|DATE:||(Date of pronouncement)|
|DATE:||April 5, 2010 (Date of publication)|
|Click here to download the judgement (asian_star_80HHC_netting.pdf)|
For Expl (baa) to s. 80HHC, netting of income from expenditure is not allowed
The assessee claimed deduction u/s 80HHC on profits which included interest income of Rs. 3.25 crores. Under Explanation (baa) to s. 80HHC, 90% of the said interest income has to be reduced from the profits. The assessee claimed that the interest expenditure incurred by it having a nexus with the said interest income had to be netted off and only the balance, if any, could be subjected to the 90% reduction. The assessee proved that there was a nexus between the income and the expenditure. The claim was rejected by the AO though it was accepted by the CIT (A) and the Tribunal relying on Lalsons Enterprises 89 ITD 25 (Del) (SB). On appeal by the Revenue, HELD reversing the Tribunal:
(i) Explanation (baa) to s. 80HHC requires that ninety per cent of receipts by way of brokerage, commission, interest, rent, charges or any other receipt of a similar nature have to be reduced from the profits. The reason why items like brokerage etc have to be excluded is because they do not possess any nexus with export turnover and their inclusion in profits would result in a distortion of the figure of export profits. However, as some expenditure might have been incurred in earning these incomes, an adhoc deduction of ten per cent from such income is allowed;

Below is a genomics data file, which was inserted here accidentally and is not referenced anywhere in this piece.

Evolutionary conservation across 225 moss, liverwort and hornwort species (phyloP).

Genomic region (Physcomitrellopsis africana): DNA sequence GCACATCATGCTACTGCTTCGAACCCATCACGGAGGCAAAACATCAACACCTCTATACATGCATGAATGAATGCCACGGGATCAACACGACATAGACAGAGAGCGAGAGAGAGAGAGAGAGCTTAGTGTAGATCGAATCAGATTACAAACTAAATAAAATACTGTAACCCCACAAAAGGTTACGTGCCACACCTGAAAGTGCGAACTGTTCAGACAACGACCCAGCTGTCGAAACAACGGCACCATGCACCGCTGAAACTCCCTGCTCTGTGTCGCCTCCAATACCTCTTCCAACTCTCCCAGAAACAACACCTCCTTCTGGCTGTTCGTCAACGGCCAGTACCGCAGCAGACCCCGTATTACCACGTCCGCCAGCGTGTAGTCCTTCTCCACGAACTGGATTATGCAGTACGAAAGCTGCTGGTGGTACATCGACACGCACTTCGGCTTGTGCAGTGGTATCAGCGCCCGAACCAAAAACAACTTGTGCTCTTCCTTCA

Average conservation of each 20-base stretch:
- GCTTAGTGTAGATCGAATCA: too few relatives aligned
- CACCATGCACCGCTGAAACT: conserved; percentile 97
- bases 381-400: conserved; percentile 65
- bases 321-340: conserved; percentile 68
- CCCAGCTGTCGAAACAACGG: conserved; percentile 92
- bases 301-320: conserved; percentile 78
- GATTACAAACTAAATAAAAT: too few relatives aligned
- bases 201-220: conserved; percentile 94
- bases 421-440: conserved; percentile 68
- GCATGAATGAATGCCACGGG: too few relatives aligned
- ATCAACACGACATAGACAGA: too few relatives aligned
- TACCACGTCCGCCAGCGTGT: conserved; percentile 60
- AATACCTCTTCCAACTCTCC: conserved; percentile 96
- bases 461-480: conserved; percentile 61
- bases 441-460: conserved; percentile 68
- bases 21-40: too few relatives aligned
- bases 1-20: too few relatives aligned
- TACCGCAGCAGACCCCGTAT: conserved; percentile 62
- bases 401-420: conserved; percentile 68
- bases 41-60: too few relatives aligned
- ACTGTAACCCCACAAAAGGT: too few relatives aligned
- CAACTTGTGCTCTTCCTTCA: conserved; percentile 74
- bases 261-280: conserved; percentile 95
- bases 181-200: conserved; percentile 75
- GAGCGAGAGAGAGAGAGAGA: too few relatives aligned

(ii) Once Parliament has legislated both in regard to the nature of the exclusion and the extent of the exclusion, it would not be open to the Court to order otherwise by rewriting the legislative provision. The task of interpretation is to find out the true intent of a legislative provision and it is clearly not open to the Court to legislate by substituting a formula or provision other than what has been legislated by Parliament. It is not open to say that something more than the 10% statutorily provided should also be allowed. In Shri Ram Honda Power Equip 289 ITR 475 the Delhi High Court has not adequately emphasized the entire rationale for confining the deduction only to the extent of ninety per cent of the excludible receipts and it cannot be followed;
(iii) As regards the judgement of the Special Bench in Lalsons Enterprises “We are affirmatively of the view that … the Tribunal … has transgressed the limitations on the exercise of judicial power and …. has in effect legislated by providing a deduction on the ground of expenses other than in the terms which have been allowed by Parliament. That is impermissible”.